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I dived into the Tuscan sun. At least, that’s how it felt.
I was at the spa at Monteverdi Tuscany, a luxury property embedded in a medieval hilltop town in Val d’Orcia, Tuscany, a UNESCO World Heritage Site.
I had the sensation of floating above the rolling hills at the spa’s hydrotherapy pool, which is modeled after Roman-style baths. With bare walls on both sides of me, I would have thought I was in an underground basement had it not been for the large window at the end of the pool, framing a tree-topped slope.
During the hour before my treatment, I had scrubbed myself at the hammam and braved the spa’s chilled sensory shower and freezing cold plunge pool. But when it was time for my massage, my masseuse found me where I chose to settle: rapt and warm by the pool window. With the spa to myself, there was no reason to share my front-row view of the sun blanketing the landscape in glowing shades of red and orange.
My mind and muscles had all but unclenched when I lay on the massage table downstairs, located in a couple’s suite with an outdoor patio equipped with two travertine baths. Still, Bernadetta, my masseuse, pulled out all the stops, kneading away knots while I drifted out of consciousness.
What I found at the spa was reflected throughout my stay. Despite the property’s remote location, kind and capable staff have been handpicked and stationed everywhere, with key figures acting more as hosts than employees.
Indeed, this is a family-run business, where staffers treat guests like they’re returning home.
Michael Cioffi, an American lawyer who owns Monteverdi, stumbled upon the hotel’s location, Castiglioncello del Trinoro, about 15 years ago. The hilltop town was on the brink of extinction. Most residents had left, roads were in bad condition and buildings were in ruins. But Cioffi was moved to action by the town’s history, which dates from the neo-Paleolithic and Bronze ages through to the times of Etruscan sun worshippers and Renaissance philosophers.
He found a partner in Ilaria Miani, a designer known for restoring old Tuscan buildings, to help save and preserve the town. They interviewed Castiglioncello del Trinoro’s last residents and went to work redesigning the village, stone by stone.
One of the best parts of the resulting property is the simple experience of walking from point A to point B. The hotel — composed of 18 guestrooms, several restaurants and bars, a spa, an art gallery, a culinary center, a Romanesque church, a pool and a yoga room — is not contained by a single structure, but scattered throughout multiple locations.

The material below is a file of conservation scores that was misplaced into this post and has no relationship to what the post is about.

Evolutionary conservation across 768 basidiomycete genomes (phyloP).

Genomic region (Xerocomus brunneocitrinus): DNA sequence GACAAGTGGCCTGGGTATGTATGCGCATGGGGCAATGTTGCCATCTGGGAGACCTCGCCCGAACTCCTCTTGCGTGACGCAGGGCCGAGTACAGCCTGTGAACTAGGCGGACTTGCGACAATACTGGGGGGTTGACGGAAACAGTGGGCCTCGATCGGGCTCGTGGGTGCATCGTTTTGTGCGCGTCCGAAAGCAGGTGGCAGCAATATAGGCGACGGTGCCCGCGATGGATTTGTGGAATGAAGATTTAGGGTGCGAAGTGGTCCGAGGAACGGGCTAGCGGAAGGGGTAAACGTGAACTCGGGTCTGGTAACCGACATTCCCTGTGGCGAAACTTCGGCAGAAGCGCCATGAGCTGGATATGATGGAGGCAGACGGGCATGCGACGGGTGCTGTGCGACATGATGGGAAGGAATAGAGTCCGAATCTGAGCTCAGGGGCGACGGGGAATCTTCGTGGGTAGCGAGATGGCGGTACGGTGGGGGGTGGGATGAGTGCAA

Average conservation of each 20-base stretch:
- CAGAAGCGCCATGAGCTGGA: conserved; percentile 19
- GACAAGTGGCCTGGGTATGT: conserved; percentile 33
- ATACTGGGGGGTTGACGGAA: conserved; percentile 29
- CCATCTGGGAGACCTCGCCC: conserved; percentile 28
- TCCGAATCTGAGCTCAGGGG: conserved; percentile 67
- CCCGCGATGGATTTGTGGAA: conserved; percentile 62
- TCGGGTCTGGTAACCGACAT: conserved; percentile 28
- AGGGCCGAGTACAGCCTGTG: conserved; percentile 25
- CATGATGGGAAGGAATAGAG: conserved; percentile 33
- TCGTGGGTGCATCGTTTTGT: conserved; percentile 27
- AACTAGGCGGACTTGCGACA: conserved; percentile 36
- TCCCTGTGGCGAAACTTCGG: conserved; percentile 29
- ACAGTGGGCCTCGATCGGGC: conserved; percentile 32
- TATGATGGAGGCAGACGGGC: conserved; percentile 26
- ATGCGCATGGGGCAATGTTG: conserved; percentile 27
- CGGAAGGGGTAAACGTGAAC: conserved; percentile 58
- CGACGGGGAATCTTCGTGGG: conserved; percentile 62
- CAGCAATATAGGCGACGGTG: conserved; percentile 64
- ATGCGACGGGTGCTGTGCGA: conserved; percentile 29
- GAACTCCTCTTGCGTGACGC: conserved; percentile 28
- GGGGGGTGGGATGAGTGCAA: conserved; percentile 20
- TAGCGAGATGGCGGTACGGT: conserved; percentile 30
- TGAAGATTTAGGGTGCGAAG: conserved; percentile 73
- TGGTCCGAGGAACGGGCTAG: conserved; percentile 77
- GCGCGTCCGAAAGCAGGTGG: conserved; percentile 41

It’s quite easy to imagine you’re in a different era, especially when you encounter the site’s old ruins, excavated just a few steps from the hilltop pool. And there’s no wonder that there are multiple outdoor seating areas and terraces — Monteverdi is a place to see and just be.
Narrow cobblestone walkways act as thoroughfare for the property, and they meander up and down slopes that provide different angles for expansive views of the surrounding valley.
From my Luxury View Suite’s bedroom, I enjoyed these postcard-lifted vistas from small windows. From my living room, I could see the Romanesque church and the village square. The room, like most of the interiors here, is restrained and austere — a sign of respect for these buildings’ rural and peasant past.
While the focus is on the beauty outside, I admired that each guestroom complies to the minimalist aesthetic differently, drawing on unique raw materials — from straw and linen to oak and travertine — for dramatic effect. While the influence is rustic, modern touches such as lighting systems and outlets are subtly incorporated, as are decadent bathtubs and/or rain showers.
The moody ambiance is found throughout the property, in part to keep with UNESCO’s expectations to maintain original exteriors — and perhaps in part to contrast with the friendliness of the staff.
Executive chef Giancarla Bodoni — who was poached from her own organic Italian restaurant in Miami — oversees all the dining establishments at Monteverdi. Breakfast at Oreade, lunch at Enoteca and particularly a multicourse Chef’s Table dinner at the newly completed Culinary Academy all show the depth of her gastronomic chops. I was just as pleased with a simple white-bean soup topped with grassy olive oil as I was with a more complex dinner dish of handmade pasta topped with truffles; the love and high-quality ingredients in Bodoni’s cooking was palpable all the same.
And while it might be obvious that a boutique hotel in Tuscany serves great wine, I was impressed that we sipped the highly rated varietals from Tenuta di Trinoro, a small-batch vineyard that we could spot from our perch at Monteverdi.
During my stay, Cioffi’s son (also named Michael) happened to be visiting with friends. He acted as innkeeper, sharing with us his love for Monteverdi and treating my group like long-lost friends. We mingled over cocktails at the lounge and over a special dinner set up in one of Monteverdi’s three villas — a six-bedroom masterpiece with an outdoor terrace — where Michael arranged for his favorite local musicians to play an impromptu concert. By the end of the night, we were all singing out of key around an acoustic guitar.
Cioffi may have saved this village out of love for its history, but that night it was clear that a new chapter had begun.
The DetailsMonteverdi Tuscanywww.monteverdituscany.com